3. John, yes, most of us have better things to do with our lives than hunt around for the cheapest deal on power prices. I think they are perhaps artificially low at present because of threats of “big sticks” etc. and in fact Alinta are aggressively looking to extend market share. As such they are setting the floor because they are willing to forgo profits to gain market share.

    I’ve looked at AGL and Origin from an investment POV, not to purchase, just to look, and both have profits that are thin, flat and struggling.

    The other Gentailer who is supposed to be gouging us is EnergyAustralia, which is foreign-owned. I read that they were hoping to spin off the Australian operations with a public listing, but felt they couldn’t in the present climate because of risk stemming from the “big stick” and they unstable investment environment, because, frankly, no-one can anticipate what the federal government might do next.

    The electricity bills cited in the Qld Competition Authority’s report are about $1200 pa, or about $3.30 per day. This surprised me on the downside. The ACCC report a couple of years ago had them at about $1950, which had been derived from secondary sources, not by sampling actual households. At the time that was about $600 pa higher than four other reports around the same time.

    Whether $3 or $5 it’s not a big deal for middle-class people, but there are people who go to bed to keep warm. Qld has an extensive program of helping the poor and needy, but still people can have their power cut off.

  4. News that the CM wouldn’t be interested in – Magnis puts cost of Townsville battery “gigafactory” at $3 billion:

    Magnis Energy Technologies has put the cost of its proposed battery “gigafactory” in the north Queensland city of Townsville at around $3 billion, but says it should deliver a handsome internal rate of return of around 21 per cent to the consortium investors.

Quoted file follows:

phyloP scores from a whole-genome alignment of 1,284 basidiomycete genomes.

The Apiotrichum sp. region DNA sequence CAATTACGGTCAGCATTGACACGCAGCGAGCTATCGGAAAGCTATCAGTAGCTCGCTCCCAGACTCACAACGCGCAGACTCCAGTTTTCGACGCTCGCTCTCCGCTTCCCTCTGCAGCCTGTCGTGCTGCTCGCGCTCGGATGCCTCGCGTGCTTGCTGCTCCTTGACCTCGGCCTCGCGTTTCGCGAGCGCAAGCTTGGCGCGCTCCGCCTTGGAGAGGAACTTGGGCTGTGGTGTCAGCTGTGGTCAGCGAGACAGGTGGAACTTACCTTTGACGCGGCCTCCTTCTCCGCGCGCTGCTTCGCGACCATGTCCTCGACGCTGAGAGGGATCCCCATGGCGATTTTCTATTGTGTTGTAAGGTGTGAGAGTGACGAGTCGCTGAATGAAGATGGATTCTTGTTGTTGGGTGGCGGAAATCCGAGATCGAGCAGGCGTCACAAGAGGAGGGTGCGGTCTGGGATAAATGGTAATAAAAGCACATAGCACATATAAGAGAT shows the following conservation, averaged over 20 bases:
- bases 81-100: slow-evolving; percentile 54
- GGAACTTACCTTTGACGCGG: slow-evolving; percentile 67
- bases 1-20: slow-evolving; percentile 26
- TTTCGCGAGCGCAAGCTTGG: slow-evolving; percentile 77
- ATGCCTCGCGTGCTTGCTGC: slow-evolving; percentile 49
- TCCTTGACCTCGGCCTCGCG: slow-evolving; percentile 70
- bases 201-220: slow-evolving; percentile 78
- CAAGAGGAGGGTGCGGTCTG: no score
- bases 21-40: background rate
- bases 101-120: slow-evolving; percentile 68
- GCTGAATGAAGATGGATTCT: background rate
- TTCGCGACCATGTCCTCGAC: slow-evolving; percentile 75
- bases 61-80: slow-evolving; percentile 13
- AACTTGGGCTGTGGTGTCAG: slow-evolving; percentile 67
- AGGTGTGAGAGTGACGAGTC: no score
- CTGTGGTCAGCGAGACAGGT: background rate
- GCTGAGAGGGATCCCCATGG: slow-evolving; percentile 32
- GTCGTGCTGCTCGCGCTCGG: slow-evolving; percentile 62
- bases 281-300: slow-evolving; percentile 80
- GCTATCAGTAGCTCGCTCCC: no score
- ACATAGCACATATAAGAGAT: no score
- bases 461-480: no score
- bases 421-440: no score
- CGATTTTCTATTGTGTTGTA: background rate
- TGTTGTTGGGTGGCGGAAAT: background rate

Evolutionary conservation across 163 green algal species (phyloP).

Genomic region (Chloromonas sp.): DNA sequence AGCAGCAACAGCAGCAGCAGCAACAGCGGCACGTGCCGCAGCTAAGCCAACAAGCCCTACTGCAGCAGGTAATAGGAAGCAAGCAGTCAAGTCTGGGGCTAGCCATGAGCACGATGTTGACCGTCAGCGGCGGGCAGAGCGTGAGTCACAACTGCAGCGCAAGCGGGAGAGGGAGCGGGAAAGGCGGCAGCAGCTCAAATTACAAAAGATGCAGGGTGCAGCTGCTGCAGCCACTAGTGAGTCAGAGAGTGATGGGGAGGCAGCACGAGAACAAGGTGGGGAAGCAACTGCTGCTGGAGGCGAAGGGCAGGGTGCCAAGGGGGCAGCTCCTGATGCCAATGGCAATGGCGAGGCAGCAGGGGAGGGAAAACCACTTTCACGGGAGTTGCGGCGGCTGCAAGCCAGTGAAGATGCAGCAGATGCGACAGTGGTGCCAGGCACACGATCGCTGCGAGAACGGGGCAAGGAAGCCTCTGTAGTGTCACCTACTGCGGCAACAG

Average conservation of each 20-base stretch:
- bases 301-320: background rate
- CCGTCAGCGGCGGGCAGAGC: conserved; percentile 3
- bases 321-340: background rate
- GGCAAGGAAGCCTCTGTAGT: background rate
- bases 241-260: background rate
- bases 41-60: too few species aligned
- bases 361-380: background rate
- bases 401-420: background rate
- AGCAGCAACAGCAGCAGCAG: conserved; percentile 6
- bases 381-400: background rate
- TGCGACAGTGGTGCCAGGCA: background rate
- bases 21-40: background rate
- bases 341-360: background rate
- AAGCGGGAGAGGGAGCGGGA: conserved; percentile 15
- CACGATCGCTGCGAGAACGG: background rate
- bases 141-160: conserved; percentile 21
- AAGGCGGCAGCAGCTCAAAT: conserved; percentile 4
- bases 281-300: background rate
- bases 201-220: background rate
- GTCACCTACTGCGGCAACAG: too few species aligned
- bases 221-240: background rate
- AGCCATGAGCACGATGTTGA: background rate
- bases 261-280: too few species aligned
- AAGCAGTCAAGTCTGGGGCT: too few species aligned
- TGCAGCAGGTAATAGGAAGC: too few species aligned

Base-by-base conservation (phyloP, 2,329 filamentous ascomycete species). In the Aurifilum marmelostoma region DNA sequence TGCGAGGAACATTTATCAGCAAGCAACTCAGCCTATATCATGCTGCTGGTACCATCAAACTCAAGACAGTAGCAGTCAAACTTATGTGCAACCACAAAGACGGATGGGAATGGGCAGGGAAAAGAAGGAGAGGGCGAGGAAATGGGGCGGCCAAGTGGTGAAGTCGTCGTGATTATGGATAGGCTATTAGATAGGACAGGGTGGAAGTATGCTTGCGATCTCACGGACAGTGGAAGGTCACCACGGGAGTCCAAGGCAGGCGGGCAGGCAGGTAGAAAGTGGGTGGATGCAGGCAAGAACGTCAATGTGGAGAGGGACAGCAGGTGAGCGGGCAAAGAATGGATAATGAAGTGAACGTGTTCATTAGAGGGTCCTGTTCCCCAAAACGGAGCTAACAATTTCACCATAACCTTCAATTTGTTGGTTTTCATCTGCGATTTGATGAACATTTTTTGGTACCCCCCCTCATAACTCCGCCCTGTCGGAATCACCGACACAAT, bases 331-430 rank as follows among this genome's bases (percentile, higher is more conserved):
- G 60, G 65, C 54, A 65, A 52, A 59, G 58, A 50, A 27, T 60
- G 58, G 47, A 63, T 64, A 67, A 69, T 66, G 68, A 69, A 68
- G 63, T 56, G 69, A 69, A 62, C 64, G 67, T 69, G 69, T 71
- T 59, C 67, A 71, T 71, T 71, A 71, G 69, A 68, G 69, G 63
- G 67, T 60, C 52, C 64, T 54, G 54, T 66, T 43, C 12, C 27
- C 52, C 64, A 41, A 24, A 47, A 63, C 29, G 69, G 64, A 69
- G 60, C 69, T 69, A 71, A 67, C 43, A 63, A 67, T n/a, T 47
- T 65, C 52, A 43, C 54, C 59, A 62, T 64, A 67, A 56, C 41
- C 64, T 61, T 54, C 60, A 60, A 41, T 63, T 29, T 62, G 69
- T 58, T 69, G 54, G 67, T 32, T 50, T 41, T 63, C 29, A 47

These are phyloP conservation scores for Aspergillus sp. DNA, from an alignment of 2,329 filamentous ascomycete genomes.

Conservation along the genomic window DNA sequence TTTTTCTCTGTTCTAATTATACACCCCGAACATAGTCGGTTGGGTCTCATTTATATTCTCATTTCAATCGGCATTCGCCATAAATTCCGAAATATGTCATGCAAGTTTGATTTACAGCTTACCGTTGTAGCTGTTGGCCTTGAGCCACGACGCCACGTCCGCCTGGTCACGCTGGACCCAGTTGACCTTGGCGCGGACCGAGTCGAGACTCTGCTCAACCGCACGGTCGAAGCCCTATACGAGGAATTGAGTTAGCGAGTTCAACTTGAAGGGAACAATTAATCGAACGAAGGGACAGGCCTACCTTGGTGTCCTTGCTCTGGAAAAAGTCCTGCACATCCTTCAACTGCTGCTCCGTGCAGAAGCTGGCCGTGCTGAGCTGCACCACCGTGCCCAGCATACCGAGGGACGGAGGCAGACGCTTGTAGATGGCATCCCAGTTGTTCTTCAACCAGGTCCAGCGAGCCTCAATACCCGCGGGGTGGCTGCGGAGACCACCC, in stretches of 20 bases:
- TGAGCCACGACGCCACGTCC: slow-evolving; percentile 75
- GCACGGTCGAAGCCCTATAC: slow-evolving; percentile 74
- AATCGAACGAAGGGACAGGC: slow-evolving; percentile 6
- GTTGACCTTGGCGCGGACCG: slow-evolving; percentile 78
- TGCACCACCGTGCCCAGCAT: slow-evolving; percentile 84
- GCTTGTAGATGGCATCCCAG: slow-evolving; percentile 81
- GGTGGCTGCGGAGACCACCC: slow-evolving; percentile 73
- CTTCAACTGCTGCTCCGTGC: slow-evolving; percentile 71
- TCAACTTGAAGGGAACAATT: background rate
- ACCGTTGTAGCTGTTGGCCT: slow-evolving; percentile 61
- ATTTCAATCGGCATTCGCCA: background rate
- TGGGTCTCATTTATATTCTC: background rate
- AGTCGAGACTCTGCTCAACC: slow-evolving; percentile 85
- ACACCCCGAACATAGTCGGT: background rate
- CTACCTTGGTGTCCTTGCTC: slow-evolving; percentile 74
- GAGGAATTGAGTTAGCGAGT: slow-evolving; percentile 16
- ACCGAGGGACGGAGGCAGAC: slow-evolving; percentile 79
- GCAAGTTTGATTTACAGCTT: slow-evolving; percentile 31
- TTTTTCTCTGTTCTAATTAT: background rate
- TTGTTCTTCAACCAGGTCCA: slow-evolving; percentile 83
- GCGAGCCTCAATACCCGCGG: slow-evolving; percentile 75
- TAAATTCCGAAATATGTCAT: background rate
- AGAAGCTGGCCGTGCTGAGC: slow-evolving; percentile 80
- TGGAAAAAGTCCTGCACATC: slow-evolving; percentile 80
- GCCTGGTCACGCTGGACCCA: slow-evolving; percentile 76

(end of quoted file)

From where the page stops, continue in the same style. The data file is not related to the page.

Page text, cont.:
Magnis has been looking at the so-called “gigafactory” for several years now, hoping to produce 15GWh, and now 18GWh of battery cells a year to meet the emerging storage needs for electricity grids in the shift to renewables, and the anticipated switch to electric vehicles.

    This week, Magnis said the Imperium3 Townsville (“iM3TSV”) consortium has completed a final feasibility study that puts the estimated construction costs at just over $3 billion, spread across three stages that would see initial production beginning towards the end of 2022, and full production by 2027.

    When fully operational, 1150 jobs, way more than Palmer’s defunct zinc refinery.

  5. Dare I suggest Magnis might be one of those Capitalist entrepreneurs Jumpy was hoping would save us?

  6. Brian
    Magnis may have startup dreams that you could put your money in.
    Buy low, sell high right ?

    Luckily we still have the free choice to gamble what’s left of our “ hard earned “ on what we think is best.

    Good for Magnis, I wish them well.
    Hope they don’t become a Suntech or Solyndra.

    Just out of curiosity, wouldn’t this battery gigafactory need a bit of refined zinc ?

  7. Hope they don’t become a Suntech or Solyndra.

    … or an Adani.

    [PS: I don’t think Jumpy appreciates the gravity of our situation yet.]

  8. Jumpy, mums and dads normally buy high and sell low.

    I’d say there is too much risk in this one for me. Also no dividends. Generally speaking I’d only buy stocks that have been producing $30 million pa + profit consistently for years. In those terms Magnis is a tiddler.